TRAVERSE CITY — Work safety inspectors reported violations at a Traverse City construction site three months before a newly built wall there collapsed, injuring four construction workers.
Michigan Occupational Safety and Health Administration cited Hudsonville-based Bouwkamp Masonry after a March 17 inspection revealed some alleged breaches of MIOSHA standards, including some related to masonry wall safety, according to Camara Lewis, state Department of Labor and Economic Opportunity communications manager.
Inspectors cited the company for not establishing a restricted zone for a masonry wall taller than 8 feet and not posting danger signs on each unsupported masonry wall, Lewis wrote in an email.
“The wall that collapsed was not built at the time of inspection,” she wrote.
MIOSHA also cited the company for two instances of scaffolds that weren’t guyed, tied or braced according to manufacturer’s instructions and not installing guardrails on an open side or end of a scaffold taller than 5 feet, Lewis said in an email.
The company abated the violations and entered into a settlement agreement with MIOSHA, Lewis wrote. The case file will stay open until Bouwkamp Masonry meets all the agreement’s terms.
Calls to Bouwkamp Masonry went unanswered Friday, and an email to an address listed on the company’s website didn’t receive a response.
A different masonry wall collapsed Tuesday at the East Front Street construction site for Honor Bank’s future offices after witnesses spotted the wall leaning, as previously reported. Four employees were injured, one seriously, and two of them were trapped under debris. Traverse City firefighters quickly helped them and took them to Munson Medical Center — an update on their status wasn’t immediately available.
MIOSHA is investigating the collapse, and the administration doesn’t discuss ongoing investigations, Lewis wrote.
“Typically, this type of investigation may take several weeks or months to complete,” she wrote.
REI Construction is the project’s general contractor, and company site manager and partner David Moore previously told the Record-Eagle he doesn’t know why the wall collapsed. It had stood since May 14, and was built after construction workers returned to the site May 7.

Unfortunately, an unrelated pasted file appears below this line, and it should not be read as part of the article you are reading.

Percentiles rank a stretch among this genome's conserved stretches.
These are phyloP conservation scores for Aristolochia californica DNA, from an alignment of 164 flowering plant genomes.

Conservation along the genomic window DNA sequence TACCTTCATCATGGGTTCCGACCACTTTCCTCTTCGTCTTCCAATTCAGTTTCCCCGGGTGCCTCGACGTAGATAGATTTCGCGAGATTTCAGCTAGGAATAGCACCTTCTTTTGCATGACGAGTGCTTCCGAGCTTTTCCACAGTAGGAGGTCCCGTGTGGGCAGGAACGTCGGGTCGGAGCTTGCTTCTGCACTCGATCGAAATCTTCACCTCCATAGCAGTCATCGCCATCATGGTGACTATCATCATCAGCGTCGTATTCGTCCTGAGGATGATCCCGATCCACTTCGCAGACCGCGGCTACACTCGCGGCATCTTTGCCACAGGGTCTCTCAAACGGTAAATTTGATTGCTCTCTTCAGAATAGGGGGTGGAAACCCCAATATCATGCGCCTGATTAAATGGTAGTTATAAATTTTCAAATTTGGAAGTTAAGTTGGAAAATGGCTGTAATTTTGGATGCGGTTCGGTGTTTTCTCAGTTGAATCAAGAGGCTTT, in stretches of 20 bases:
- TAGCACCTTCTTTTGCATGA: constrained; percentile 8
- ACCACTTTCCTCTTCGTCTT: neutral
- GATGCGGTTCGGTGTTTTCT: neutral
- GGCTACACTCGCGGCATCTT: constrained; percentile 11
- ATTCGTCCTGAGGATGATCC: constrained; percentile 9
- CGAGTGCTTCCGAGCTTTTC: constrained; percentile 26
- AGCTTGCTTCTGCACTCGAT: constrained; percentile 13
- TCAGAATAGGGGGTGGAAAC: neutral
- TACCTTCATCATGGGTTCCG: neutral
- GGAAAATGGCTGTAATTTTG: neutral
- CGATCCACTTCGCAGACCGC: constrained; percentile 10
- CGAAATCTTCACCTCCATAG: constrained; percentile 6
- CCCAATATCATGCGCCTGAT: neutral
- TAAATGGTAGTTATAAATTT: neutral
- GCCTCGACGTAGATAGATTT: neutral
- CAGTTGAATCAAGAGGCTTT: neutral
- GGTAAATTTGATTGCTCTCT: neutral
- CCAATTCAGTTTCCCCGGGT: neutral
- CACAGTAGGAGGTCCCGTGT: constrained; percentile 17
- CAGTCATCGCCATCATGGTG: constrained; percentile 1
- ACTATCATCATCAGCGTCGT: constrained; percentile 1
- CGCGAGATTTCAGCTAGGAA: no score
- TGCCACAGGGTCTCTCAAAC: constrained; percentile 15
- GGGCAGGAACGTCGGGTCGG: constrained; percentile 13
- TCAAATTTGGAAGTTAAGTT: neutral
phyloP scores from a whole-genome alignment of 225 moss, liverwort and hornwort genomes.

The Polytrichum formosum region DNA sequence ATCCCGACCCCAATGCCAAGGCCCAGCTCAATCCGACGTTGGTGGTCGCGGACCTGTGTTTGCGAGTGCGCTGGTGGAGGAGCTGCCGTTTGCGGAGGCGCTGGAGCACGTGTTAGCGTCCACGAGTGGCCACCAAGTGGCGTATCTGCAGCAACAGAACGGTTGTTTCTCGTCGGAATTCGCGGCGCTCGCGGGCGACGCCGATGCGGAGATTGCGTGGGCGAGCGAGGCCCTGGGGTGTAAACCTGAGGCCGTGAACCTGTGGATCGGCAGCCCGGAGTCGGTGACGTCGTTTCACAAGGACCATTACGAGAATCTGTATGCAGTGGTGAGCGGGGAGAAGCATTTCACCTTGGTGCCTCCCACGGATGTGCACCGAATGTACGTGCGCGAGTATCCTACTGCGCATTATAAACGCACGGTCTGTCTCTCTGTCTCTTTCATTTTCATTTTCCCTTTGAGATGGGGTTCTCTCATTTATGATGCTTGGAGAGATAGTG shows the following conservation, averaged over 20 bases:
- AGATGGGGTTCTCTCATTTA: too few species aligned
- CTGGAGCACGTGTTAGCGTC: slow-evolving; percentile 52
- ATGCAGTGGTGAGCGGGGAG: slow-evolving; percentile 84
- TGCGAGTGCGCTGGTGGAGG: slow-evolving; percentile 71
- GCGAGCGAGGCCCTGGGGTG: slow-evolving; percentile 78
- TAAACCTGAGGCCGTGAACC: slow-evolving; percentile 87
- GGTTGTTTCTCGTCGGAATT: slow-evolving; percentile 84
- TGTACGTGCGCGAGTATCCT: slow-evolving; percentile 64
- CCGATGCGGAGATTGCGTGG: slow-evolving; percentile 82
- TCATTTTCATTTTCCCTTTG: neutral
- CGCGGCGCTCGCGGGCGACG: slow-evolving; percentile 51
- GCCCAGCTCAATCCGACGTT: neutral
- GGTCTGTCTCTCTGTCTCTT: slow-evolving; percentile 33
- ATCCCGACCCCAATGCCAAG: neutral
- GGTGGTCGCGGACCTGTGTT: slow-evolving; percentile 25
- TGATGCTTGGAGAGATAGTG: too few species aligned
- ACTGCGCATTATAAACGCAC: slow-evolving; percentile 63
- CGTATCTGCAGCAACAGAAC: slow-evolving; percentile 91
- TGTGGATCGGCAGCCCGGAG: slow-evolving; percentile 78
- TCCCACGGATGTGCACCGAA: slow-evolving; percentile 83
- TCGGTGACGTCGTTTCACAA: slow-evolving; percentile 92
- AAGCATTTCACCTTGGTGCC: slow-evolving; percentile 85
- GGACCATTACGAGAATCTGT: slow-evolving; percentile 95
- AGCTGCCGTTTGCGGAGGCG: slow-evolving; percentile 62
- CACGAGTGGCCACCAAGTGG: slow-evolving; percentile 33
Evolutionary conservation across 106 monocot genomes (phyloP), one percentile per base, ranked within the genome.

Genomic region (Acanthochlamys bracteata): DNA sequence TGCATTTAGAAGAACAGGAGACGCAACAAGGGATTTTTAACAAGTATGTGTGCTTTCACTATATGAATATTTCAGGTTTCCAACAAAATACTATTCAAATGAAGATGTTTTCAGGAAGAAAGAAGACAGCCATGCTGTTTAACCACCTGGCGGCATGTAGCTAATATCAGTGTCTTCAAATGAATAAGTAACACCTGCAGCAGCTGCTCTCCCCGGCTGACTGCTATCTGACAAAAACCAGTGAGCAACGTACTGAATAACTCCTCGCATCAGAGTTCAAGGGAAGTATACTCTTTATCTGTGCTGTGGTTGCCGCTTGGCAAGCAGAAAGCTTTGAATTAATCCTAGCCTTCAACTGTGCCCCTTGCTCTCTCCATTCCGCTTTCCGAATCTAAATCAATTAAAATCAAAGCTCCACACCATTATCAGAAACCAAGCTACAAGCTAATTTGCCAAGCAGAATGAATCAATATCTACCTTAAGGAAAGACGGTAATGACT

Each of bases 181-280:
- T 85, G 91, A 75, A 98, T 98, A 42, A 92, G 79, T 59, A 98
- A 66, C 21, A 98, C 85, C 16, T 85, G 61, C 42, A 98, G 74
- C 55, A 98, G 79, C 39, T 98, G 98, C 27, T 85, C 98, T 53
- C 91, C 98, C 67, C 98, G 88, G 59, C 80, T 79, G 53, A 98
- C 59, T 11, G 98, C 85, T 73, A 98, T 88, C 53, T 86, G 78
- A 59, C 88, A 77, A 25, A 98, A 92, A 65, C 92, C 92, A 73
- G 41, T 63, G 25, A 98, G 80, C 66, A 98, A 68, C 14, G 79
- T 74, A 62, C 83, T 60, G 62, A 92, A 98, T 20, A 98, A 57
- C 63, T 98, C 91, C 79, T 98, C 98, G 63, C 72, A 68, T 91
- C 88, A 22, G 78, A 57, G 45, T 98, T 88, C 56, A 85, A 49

Federal OSHA records show the state fined Bouwkamp Masonry for similar violations in past projects, one in 2017 and another in 2016. The records don’t give details beyond the standards inspectors believed were violated.
The state fined the company $200 for three violations, including for a breach of a standard requiring contractors to establish a restricted zone by a masonry wall and install bracing and signs, records show. That was in February 2016 at a job in Portland. They also cited the company for not installing a guardrail on scaffolding.
MIOSHA also fined the company $2,200 following a June 2017 inspection of a project in Grand Rapids that found three violations, records show. Among them was not installing guardrails on scaffolding — records indicate this was a repeat violation.
Bouwkamp Masonry and the state resolved both cases in a few months through informal settlements, records show.
These allow contractors and worker safety agencies to negotiate lower fines, modify or withdraw citations or penalties, reclassify the violation types or give the contractor more time to correct the problems, according to the National Council for Occupational Safety and Health.